4. In the absence of registration, the prospective purchasers occupying units within the building will not constitute a body corporate referred to as a Management Corporation that normally comes into existence upon the registration of the condominium property[6]. The prospective purchasers hold no right or authority over the common elements of the building and accordingly, are not entitled to an undivided portion of the common elements due to the lack of a valid title to a condominium unit within the building. On the other hand, this is also disadvantages to the Developer or the Owner of the building as he has no right or authority to charge fees for the use of the maintenance of common areas without the sanction and approval of the occupants of the building in the absence of a legally constituted body corporate, similar to a Management Corporation.

It has come to light that many occupants of condominium units of completed projects have only a Sales Agreement even after one year of occupation preventing them from claiming ownership over the condominium unit for which millions of Rupees have been paid as full settlement of the sale price. In most cases, the prospective buyers have been compelled to pay the full price, under the threat of losing their condominium unit if the installments are not paid on the due dates. The full amount has thus been paid benefiting the Developer/ Vendor, whilst the prospective purchaser has got only a possessory right over his/ her unit. It needs to be mentioned here that the Apartment Ownership Act No. 39 of 2003 has addressed this issue and has made it mandatory for the Developer/ Vendor to transfer title to the property as stipulated in Sec. 3(2) of the said Act.

This statutory provision compels the Developer or the owner of a land upon which there is a completed building capable of being subdivided, to register the property as a subdivided property if he has entered into a transaction to sell any part of the said building as a subdivided unit. The application for registration should be submitted within 18 months from the date of the first sale or the agreement to sell or within 3 months of completion of the building, whichever occurs first. In the event, the sale occurs after the completion of the building, the application for registration should be submitted within 6 months from the date of completion of the building. Any person who contravenes the provisions of the Act is guilty of an offence under Sec. 3(2) and 3(3) of the Act and is liable on conviction after summary trial before a Magistrate to a fine not exceeding Rs.50,000/- and a further fine of Rs.1000/- per day for each day the offence continues to be committed. Considering that no attempts have been made by many occupiers in condominium properties who are yet to receive their title deeds, it appears that there is still a lack of awareness among condominium dwellers as to their rights both prior to and after the purchase of a condominium.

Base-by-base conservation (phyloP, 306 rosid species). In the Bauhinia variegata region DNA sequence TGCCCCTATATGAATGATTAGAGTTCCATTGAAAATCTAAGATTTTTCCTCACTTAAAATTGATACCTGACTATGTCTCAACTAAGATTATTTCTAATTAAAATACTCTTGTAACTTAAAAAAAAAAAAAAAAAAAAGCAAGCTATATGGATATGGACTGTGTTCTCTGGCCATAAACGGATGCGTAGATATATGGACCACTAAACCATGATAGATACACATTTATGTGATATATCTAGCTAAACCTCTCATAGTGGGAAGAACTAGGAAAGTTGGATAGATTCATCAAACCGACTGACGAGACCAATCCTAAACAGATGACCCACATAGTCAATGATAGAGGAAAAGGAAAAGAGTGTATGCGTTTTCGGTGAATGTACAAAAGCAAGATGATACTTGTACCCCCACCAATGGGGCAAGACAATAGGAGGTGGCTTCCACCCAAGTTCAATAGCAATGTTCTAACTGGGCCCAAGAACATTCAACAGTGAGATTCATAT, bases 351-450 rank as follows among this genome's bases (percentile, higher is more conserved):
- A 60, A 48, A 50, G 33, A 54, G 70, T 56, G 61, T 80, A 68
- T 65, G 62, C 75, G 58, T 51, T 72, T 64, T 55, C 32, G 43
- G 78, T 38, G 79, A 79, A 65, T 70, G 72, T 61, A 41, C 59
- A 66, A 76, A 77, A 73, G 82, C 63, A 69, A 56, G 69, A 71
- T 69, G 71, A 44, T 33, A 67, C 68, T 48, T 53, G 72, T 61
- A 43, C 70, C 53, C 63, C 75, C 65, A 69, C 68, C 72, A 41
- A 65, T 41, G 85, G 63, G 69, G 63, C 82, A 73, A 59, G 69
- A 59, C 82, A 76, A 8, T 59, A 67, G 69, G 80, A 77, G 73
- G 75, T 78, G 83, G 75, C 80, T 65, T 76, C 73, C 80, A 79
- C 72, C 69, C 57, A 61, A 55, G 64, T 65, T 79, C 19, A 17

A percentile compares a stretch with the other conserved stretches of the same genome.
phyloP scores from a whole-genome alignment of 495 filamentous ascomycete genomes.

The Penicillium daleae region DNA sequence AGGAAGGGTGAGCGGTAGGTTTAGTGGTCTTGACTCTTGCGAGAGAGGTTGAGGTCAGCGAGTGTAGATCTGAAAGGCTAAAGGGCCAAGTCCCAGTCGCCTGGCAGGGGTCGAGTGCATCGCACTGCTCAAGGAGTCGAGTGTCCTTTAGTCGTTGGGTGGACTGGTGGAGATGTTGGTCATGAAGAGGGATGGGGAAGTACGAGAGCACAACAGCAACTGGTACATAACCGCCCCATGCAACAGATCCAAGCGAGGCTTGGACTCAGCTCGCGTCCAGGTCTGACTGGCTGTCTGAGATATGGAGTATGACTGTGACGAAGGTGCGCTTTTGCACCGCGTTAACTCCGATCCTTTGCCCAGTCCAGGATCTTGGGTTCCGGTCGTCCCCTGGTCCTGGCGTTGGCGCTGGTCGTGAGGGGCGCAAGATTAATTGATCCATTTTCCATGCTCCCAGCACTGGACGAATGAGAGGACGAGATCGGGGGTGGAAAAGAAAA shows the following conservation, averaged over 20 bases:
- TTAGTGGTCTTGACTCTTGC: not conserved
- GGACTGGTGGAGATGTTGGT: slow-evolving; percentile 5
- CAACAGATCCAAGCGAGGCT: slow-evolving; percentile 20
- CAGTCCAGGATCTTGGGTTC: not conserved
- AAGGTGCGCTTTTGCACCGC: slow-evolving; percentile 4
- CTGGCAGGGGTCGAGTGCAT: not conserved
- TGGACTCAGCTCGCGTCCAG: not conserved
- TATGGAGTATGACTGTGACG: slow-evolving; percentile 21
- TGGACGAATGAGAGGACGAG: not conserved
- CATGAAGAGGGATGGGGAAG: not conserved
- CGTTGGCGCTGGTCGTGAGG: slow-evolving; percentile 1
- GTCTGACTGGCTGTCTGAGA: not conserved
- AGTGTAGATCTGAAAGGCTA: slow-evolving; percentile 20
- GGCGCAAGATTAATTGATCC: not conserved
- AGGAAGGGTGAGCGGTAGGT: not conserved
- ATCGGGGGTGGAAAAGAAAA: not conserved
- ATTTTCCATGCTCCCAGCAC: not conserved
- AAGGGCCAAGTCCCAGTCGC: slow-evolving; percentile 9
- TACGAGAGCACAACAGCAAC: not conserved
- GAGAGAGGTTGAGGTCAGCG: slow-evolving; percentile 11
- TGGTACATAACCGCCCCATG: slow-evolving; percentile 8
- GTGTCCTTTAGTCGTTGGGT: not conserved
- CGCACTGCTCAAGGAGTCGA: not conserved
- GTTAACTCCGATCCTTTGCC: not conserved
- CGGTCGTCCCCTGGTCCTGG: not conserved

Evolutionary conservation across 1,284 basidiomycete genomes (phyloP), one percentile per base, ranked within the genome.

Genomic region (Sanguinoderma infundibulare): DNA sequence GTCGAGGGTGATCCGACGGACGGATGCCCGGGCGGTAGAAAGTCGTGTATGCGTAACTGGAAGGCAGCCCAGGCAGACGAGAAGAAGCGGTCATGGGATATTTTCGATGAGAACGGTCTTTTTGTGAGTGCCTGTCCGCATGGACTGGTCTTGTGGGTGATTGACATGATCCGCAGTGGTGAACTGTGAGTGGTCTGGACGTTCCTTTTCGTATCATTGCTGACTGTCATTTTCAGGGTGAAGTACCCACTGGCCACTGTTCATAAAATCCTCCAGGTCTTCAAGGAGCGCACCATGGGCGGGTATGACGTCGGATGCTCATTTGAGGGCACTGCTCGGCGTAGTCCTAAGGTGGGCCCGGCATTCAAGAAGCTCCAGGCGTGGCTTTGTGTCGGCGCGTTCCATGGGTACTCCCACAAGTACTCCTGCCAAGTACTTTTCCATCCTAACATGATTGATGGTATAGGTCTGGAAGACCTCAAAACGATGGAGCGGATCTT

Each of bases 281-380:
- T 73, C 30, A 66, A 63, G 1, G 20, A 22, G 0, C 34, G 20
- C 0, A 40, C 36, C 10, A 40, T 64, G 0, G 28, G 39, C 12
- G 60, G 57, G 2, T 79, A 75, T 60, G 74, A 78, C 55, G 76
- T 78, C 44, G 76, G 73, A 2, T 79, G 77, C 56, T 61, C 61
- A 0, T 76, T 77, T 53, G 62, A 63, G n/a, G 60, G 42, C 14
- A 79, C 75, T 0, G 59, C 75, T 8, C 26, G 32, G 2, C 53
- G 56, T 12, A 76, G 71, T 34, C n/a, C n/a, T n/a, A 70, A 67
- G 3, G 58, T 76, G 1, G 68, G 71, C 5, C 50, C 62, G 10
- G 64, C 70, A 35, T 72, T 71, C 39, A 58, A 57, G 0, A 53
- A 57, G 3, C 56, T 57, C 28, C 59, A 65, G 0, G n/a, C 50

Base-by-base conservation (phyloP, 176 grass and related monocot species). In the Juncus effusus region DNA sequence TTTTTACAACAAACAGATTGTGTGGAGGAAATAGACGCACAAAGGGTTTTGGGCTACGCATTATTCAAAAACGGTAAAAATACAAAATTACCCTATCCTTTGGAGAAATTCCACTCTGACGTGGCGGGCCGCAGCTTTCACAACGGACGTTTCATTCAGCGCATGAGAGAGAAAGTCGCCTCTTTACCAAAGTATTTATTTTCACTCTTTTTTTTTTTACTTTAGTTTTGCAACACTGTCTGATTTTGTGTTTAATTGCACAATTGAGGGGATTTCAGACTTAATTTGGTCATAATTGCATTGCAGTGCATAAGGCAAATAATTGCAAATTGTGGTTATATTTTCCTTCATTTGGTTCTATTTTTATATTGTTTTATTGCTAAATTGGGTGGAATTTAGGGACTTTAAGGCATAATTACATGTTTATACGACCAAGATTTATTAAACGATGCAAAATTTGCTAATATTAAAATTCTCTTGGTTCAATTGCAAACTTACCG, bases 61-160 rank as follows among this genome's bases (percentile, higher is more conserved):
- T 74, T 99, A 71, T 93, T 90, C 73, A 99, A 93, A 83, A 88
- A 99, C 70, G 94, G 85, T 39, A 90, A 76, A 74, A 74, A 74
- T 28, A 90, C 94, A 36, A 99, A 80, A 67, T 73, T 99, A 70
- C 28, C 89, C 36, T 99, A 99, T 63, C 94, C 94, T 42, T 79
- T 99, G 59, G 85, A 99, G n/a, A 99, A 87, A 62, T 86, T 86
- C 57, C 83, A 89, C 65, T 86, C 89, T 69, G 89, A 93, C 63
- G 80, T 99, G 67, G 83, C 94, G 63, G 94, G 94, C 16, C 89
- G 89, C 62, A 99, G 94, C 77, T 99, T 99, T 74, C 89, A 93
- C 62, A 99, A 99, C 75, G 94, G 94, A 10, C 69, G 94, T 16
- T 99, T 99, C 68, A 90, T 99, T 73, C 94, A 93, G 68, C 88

[1] In Gustavus Couterier vs Robert Hastie (1856) Int. Com L.R. 06/26, the existence of a subject matter was considered vital for a binding contract. In this case relating to the shipment of a cargo of corn brought before the House of Lords in 1856, it was pointed out that if the subject of the sale ceased to exist when the sale took place, there is nothing whatsoever on which the contract could attach.

[2] Pothier in Contracts of Sale (translated from French by L.S. Cushing: The Law Book Exchange Ltd. 1999) the following example is given: if one sells a house which at that time has been destroyed by fire, then the contract is null and void since the house which was the subject matter of the contract did not exist.

[3] Upon registration of the Condominium plan or semi Condominium Plan, each building or partly completed building depicted in the Condominium  Property or Semi Condominium Property shall be deemed to be divided into units and identified therein and thereupon the common elements shall be held by the owners of all the condominium parcels as tenants in common proportionate to their respective share parcels and for the same term and tenure as their respective condominium parcels are held by them (Sec. 9(1) of the Apartment Ownership Law No. 11( as amended by Acts No. 45 of 1982, 4 of 1999, 27 of 2002 and 39 of 2003)

[4] In terms of Roman Dutch Law that applies to immovable property in Sri Lanka, the owner of a building is the owner of the land upon which the building is constructed. (i.e. ‘building goes with the land’). This concept changed after the enactment of the Apartment Ownership Law, which for the first time recognized horizontal layers of a building, registered under its provisions, as a class of property on its own giving the right of separate ownership for such subdivisions

[5] C.A. 979/79 DC Colombo 16894/L : March 26, 2001

[6] Sec. 20(B) of the Apartment Ownership Act No. 39 of 2003 provides that the owners of units (parcels) by virtue of law, upon the registration of the Condominium Plan or Semi Condominium Plan shall be a body corporate with perpetual succession with a Common Seal and be called the Management Corporation.


July 10, 2010 - Posted by | Condominium properties Sri Lanka, Land & Properties, Law & Governance, sri lanka